Don’t get me wrong. I’m not supporting BP, and I think they should pay heavily.⁴ I am disgusted by their irresponsible behavior, both in allowing the Gulf disaster to happen, and their actions since. (Such as using highly toxic dispersants, preventing journalists from accessing affected areas, etc.) The trouble is, their actions appear to be based on more-or-less standard practice in the oil industry.

I was horrified to learn about comparably large scale spills that have been going on in Nigeria–for decades. According to the Guardian :

…more oil is spilled from the delta’s network of terminals, pipes, pumping stations and oil platforms every year than has been lost in the Gulf of Mexico…

As you might imagine, the effects of this ongoing situation in Nigeria are devastating to local wildlife, local economies and the health and well-being of the people who live there.

Who is to blame for this? As far as I can tell (from that Guardian article and this source), several oil companies are involved: Shell, Chevron-Texaco, and Exxon-Mobil.

But you know who else is to blame?

I am.

Me, and all of the other hundreds millions of people who use the oil. Like the oil that BP has been pumping out from the ocean floors, the oil being drilled in Nigeria is headed for the shores of wealthy countries: “the Niger delta supplies 40% of all the crude the United States imports.”

We use it not just for our cars, but for a whole bunch of other things. We rely on it for our way of life. We lament when gas prices go up, but we still keep consuming. And we are so dependent that we let the oil companies trash our environment and ruin the health and livelihood of thousands of people. All in the name of profit and convenience.

I know I’m not the worst offender. I don’t make billions in profits from oil. But…

We drive. We fly. Our house is heated by oil. We use plastics. We purchase goods that are transported by trucks. Driven on roads paved with petroleum products. We buy goods that come from across the globe.

I use petroleum products every day, in just about every aspect of my life. I am a junkie.

I can’t quit cold turkey.

I’m not ready to give up everything yet, but I’m planning to cut down.

If you’ll bear with me, I’ll share some of my plans (both short- and long-term) to reduce my personal dependence on petroleum.

¹ I love this commentary about the grand scale hubris. It’s bitingly funny. With dinosaurs.²

² For that matter, I’m pretty amused by the FB page called “Plugging the Gulf Oil Leak with the works of Ayn Rand.”³

³ In case you haven’t guessed, I am not a Libertarian. I’d like to see heftier regulations going on in the oil industry. But that’s a whole ‘nother topic.

⁴ BP has had other “black marks,” too, mind you. In addition to those listed on the ranking site mentioned above, there appear to have been many more recent safety violations.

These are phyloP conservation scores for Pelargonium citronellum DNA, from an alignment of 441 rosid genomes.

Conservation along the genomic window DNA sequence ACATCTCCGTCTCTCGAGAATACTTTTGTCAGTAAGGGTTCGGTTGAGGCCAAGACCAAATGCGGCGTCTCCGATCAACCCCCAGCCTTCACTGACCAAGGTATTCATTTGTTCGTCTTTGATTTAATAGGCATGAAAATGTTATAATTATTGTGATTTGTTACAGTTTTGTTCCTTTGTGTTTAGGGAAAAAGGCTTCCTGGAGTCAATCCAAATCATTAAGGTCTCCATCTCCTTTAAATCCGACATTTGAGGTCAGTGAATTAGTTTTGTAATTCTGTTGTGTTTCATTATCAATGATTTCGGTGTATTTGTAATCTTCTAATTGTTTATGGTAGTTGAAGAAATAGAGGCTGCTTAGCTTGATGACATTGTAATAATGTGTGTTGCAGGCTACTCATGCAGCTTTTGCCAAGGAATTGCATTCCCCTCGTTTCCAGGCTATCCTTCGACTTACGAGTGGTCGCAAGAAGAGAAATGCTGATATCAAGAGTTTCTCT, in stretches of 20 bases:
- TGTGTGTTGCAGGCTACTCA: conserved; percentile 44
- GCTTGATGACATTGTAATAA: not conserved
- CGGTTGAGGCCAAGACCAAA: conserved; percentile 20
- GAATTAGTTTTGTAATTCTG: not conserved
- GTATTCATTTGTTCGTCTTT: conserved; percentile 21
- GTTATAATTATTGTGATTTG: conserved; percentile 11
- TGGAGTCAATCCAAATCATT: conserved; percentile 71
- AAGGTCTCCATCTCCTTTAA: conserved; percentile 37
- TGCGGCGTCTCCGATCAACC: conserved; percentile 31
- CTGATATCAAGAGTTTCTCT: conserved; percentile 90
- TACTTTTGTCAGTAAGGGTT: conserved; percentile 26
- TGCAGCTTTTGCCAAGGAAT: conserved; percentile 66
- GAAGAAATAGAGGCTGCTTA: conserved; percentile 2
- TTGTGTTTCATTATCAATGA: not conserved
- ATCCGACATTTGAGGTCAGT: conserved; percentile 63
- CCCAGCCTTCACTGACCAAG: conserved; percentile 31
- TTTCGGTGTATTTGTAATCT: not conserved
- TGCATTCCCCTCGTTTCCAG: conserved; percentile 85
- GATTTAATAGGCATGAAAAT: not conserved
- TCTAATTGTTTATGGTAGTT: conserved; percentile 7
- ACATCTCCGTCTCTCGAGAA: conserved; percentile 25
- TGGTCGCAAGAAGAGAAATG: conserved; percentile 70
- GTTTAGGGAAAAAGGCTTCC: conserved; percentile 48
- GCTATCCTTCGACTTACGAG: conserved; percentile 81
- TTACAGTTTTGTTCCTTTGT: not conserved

h/t to laloca for the links on Nigeria and gas station rankings.

visiting UNESCO World Heritage sites

What do Casa Batlló (a funky modernist house designed by Gaudí in the early 1900s) and the Pantheon (a Roman temple built in 126 AD) have in common?¹ They are both listed among UNESCO World Heritage sites.

The World Heritage List includes 890 properties forming part of the cultural and natural heritage which the World Heritage Committee considers as having outstanding universal value.

Having been provoked to investigate the question by a comment on my last post, I found myself going further down the rabbit hole to look carefully through the list. I observed that I have visited far more such sites than I had realized.

Those places listed were among the most memorable places–dramatic, intriguing, charming or downright awe-inspiring– that I have been to in my life. I would gladly return to any of them.

What’s more, many of the places that are on my mental list of places to visit before I die are on that list: the Taj Mahal, the Great Wall, the pyramids of Egypt, to name a few. Still other places I recognized from the travel tales and photos of my mother and grandmother–places I would love to visit as well.

All of these things have made me realize what an incredible resource this list is. I now have it in my head that in the years to come, I will expressly make efforts to visit more sites on the list. I’m going to consider this a grand checklist of wonders of the world.

Below I have listed the sites that I have been to so far. I count that I have visited 24 sites in 9 countries.

How about you? Have you been to any World Heritage sites? Are there places on the list that you long to visit?

UNESCO Word Heritage Sites I have visited²

United States

  • Mesa Verde National Park: This was one of our regular haunts of summer camping trips with my grandmother and sister.
  • Grand Canyon National Park: I went there on a separate camping trip with just my grandmother, when I was a teenager. (I can’t remember the year.)

Japan: I visited Japan in 2004. I went to a conference in Nara, and stayed a few days in Kyoto as well. (I want to go back.)

Heian Shrine in Kyoto.

The giant Buddha in Nara.

Brazil: I visited these sites in 1991, during my semester abroad as an undergrad.

United Kingdom

  • Tower of London: I know I went there when I was 9 years old, but have little memory. I also revisited the Tower in 2005 with John.
  • City of Bath: visited in 2005

At the Roman Baths in Bath.

France: I lived in France for 2 years, though they weren’t consecutive years. The first was in 1980, the second in 1988. Some of the sites here were visited during the first year, some the second. More recently, I visited Paris and Versailles in 2007.

A view of the Seine showing Notre Dame.


  • Völklingen Ironworks: John, Phoebe and I headed here as an excursion from Saarbrücken, during our stay there for a conference in 2007. It was an amazing place, and I would love to return there with more time to explore and photograph. (I posted some photos from that trip before.)